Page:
Eliot's third novel, Mrs. Martell (1953), follows an utterly self-absorbed, superficial woman from her teens to her second marriage. But if that sounds unpleasant, in Eliot's hands it's not at all. Obsessed with money and class and all the appearances of a sophisticated life, but coming herself from genteel poverty, Cathie Martell rarely loses her focus on getting what she wants out of life, regardless of the feelings or happiness of those (her Aunt Violet, for example, who finances her education, or her first husband, or the man she's set her sights on to be her second—not to mention that man's current wife) who get in her way.
A critic's blurb about Mrs. Martell, from the back cover of Eliot's subsequent novel Starter's Orders (1955), says, "Only an artist in character study could make Cathie Martell tolerable; Miss Eliot goes further and makes her real." And it is indeed remarkable that the novel is so completely enjoyable despite having such an unlikeable main character. But I think it's Eliot's sharp eye for detail and her sense of humor that allow her to pull it off.
|Another terrible photo, but the best I could|
find for this book
The humor is a bit more muted here than in her first two novels (another critic notes that this is so "because wickedness is a sad business"), but it's still very much present. Sometimes it's that wonderful surprise ending to an otherwise innocuous observation, as here when Cathie is bored on a train and wishes for a handsome man to help her pass the time:
Even so, an encounter with a tall and handsome stranger would have been a pleasant interlude, but alas, he did not appear. Once, in the corridor, and right at the beginning of the journey, she thought she had found him; but later when he came into the dining-car he was surrounded by a gaggle of five or six bright adolescents all of whom addressed him as 'Daddy'; and they were accompanied by a depressed middle-aged woman who inevitably was Mother; impossible to imagine her as having ever been anything else.
One imagines the poor Mother must have sometimes had trouble imagining herself as anything else too! And here, in a dispute with Aunt Violet, a younger Cathie lets her propensity for drama get the best of her:
'As far as I am concerned, Aunt Violet, I don't want another penny of your money. I can go out and earn my bread,' and she saw a distinct picture of herself working her fingers to the bone and being seduced by goodness knows whom.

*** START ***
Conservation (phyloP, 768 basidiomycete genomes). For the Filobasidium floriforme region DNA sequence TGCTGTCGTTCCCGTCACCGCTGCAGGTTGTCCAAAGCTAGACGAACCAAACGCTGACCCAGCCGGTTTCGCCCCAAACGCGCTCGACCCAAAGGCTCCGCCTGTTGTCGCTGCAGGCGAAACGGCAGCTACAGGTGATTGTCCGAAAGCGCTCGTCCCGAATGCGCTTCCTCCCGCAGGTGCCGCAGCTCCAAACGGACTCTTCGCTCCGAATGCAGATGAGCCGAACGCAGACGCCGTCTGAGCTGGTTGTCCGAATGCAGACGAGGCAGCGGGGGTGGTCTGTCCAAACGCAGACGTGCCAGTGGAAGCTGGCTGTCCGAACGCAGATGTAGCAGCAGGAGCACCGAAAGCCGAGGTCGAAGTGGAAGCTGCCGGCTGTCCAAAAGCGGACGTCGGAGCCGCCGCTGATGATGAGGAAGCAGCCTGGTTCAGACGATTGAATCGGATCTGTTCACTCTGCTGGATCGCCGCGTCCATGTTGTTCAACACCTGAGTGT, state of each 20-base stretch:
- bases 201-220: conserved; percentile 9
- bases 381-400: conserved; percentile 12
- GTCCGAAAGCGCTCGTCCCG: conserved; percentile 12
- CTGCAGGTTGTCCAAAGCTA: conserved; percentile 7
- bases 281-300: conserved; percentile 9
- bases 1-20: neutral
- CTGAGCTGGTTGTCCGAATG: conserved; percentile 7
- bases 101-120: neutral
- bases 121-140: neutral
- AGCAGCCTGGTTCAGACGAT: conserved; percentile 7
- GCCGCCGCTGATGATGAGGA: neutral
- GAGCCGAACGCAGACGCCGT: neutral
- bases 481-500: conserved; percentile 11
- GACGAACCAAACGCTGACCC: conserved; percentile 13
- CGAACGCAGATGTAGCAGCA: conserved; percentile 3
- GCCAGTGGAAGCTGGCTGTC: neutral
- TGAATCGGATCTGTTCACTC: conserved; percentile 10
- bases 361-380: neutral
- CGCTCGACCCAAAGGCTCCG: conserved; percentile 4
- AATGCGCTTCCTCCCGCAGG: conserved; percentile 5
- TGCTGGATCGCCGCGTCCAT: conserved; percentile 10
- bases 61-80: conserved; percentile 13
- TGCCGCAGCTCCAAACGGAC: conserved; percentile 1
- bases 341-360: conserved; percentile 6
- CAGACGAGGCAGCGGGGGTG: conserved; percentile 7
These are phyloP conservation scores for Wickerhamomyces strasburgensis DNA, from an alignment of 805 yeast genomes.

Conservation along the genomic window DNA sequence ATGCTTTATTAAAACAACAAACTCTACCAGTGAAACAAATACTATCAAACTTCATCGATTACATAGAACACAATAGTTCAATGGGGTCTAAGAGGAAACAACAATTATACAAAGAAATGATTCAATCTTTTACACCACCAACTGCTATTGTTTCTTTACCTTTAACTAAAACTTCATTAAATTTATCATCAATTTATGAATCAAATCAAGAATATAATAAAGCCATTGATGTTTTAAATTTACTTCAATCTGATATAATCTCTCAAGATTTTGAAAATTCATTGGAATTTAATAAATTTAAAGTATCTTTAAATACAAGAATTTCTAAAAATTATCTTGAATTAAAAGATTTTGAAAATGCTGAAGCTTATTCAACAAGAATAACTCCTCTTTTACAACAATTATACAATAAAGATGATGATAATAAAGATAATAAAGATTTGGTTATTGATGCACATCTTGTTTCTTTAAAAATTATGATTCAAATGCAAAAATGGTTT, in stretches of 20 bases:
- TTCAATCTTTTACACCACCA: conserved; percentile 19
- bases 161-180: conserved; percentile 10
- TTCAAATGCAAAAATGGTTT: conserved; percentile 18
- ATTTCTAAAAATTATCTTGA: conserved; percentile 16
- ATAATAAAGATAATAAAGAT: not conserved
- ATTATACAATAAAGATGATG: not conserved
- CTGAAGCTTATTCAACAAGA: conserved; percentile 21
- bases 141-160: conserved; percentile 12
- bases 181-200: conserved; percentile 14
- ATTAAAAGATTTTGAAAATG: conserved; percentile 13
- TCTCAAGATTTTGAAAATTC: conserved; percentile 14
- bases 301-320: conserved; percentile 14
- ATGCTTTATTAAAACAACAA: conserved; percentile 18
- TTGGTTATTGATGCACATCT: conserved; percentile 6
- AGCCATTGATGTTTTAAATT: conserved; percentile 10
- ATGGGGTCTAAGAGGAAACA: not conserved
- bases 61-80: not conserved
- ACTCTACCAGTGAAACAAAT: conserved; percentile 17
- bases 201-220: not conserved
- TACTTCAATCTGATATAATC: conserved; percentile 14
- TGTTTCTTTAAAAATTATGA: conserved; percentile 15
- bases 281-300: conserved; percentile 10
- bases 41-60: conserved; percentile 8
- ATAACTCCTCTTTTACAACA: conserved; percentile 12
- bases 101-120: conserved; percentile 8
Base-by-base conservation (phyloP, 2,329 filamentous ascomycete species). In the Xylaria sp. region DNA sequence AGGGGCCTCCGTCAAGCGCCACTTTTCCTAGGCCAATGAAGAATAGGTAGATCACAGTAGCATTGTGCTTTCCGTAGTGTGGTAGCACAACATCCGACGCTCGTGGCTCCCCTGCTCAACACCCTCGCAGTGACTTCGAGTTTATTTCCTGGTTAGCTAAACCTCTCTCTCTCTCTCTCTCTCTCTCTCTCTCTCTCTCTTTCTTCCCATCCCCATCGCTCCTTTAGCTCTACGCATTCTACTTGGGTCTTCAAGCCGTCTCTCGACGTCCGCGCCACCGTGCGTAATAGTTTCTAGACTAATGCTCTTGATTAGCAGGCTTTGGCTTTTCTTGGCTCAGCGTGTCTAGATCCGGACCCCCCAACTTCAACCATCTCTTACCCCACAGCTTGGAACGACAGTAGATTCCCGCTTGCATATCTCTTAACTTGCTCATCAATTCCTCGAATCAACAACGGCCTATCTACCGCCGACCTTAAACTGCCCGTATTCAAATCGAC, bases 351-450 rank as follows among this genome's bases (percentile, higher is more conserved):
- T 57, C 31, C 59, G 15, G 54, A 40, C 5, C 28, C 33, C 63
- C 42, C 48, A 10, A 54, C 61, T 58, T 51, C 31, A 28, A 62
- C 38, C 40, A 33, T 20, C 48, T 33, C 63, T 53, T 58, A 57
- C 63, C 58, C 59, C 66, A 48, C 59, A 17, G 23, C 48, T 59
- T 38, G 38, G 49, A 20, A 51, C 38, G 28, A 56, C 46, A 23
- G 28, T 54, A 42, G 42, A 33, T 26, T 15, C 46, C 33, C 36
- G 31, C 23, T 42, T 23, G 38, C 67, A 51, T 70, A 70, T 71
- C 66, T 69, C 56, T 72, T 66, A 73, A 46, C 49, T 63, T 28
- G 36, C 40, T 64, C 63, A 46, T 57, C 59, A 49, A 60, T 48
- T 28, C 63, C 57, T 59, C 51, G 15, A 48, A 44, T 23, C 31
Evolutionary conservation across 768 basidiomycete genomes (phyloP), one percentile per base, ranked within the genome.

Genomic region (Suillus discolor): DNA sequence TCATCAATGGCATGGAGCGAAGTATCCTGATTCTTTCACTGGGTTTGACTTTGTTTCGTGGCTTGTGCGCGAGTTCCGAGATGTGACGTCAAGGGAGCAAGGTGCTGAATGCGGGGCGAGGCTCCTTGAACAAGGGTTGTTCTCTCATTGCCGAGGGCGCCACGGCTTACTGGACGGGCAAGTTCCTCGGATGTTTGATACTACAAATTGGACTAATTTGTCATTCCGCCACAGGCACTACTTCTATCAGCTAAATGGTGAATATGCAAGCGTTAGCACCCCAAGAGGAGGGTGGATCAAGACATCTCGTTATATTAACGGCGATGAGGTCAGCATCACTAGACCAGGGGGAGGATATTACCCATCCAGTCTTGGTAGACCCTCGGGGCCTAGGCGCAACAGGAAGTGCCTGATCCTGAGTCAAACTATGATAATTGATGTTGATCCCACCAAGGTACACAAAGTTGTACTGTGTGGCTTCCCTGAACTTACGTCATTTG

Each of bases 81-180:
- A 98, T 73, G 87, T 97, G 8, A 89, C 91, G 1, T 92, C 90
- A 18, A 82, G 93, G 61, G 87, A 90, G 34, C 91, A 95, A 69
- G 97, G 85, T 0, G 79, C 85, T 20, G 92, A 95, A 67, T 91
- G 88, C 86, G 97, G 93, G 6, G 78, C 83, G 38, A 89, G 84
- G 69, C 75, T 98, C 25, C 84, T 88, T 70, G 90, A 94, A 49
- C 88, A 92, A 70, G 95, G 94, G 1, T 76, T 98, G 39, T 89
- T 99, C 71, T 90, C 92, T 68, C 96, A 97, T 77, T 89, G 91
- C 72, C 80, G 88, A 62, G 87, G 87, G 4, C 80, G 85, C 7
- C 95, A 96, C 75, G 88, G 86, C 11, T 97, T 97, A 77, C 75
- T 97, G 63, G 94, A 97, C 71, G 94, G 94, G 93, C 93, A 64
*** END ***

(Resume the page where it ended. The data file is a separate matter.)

|Blurbs from the back cover of Starter's Orders|
And once or twice, even in this more serious novel, Eliot drops in an instance of pure silliness, as in this discussion at a ski lodge after one of Cathie's companions breaks a collar bone:
'Such a shame to break something at the beginning of the fortnight.' The elderly lady who had waylaid Laura in the hall of the hotel clicked anxiously over her knitting-needles.
'Yes,' Laura agreed, 'oh, yes.'
'When I was out here with my boys last year, we had two broken legs; but only on the very last day.'
'Even so, it must have been dreadful.'
'Of course they didn't both belong to us.'
Like most of Eliot's other novels, I think Mrs. Martell is a novel that will only improve on re-reading.
I did say "most," because, although it saddens me to admit that a new favorite author has her flaws, I'm not quite so sure that the same is true of Eliot's fourth novel, Starter's Orders (1955).
|Front flap from|
Now, if you're a big fan of horseracing, and are looking to read about it in fairly intimate detail—exploring the thoughts and feelings not only of the principle characters (a stable owner and the woman who may become his wife), but also of grooms and trainers and owners and bookies and gamblers, as well as several relatives and servants of the main characters—then you'll be happily in your element here. But those—like me—who can hardly tell the difference between a horserace and a game of croquet are likely to find less excitement here.
Starter's Orders seems to be in the nature of an experiment for Eliot—an attempt at a Dickensian variety of character with the budget-busting cast of thousands that a Hollywood extravaganza has on offer. And since Eliot is a polished and very talented author, I admit that even some of the scenes showing the care and handling of horses, or detailing the anxious preparations for a race, did pull me in and hold my interest, added to the fact that, when the focus is on the main characters and their slowly progressing relationship, Eliot produces more or less her usual sparkling, entertaining prose. Plus, even a not-entirely-successful novel can be interesting when examining a very good author's body of work, so perhaps I will revisit the novel someday and see what I come up with.
By contrast, however, Eliot's fifth and final novel, Cecil (1962), which appeared after an uncharacteristic seven year gap in publication, tops off her too-short literary career in style. Here, Eliot tries to get at something very subtle and elusive—portraying a dysfunctional (to say the least) mother/son relationship from the perspective of an in-law who only sees them now and again over the course of several years. Anne, the narrator, is the sister-in-law of the title character, and although she develops strong feelings about Henry and his mother, Lady Guthrie, one is also aware that her knowledge and perception is limited.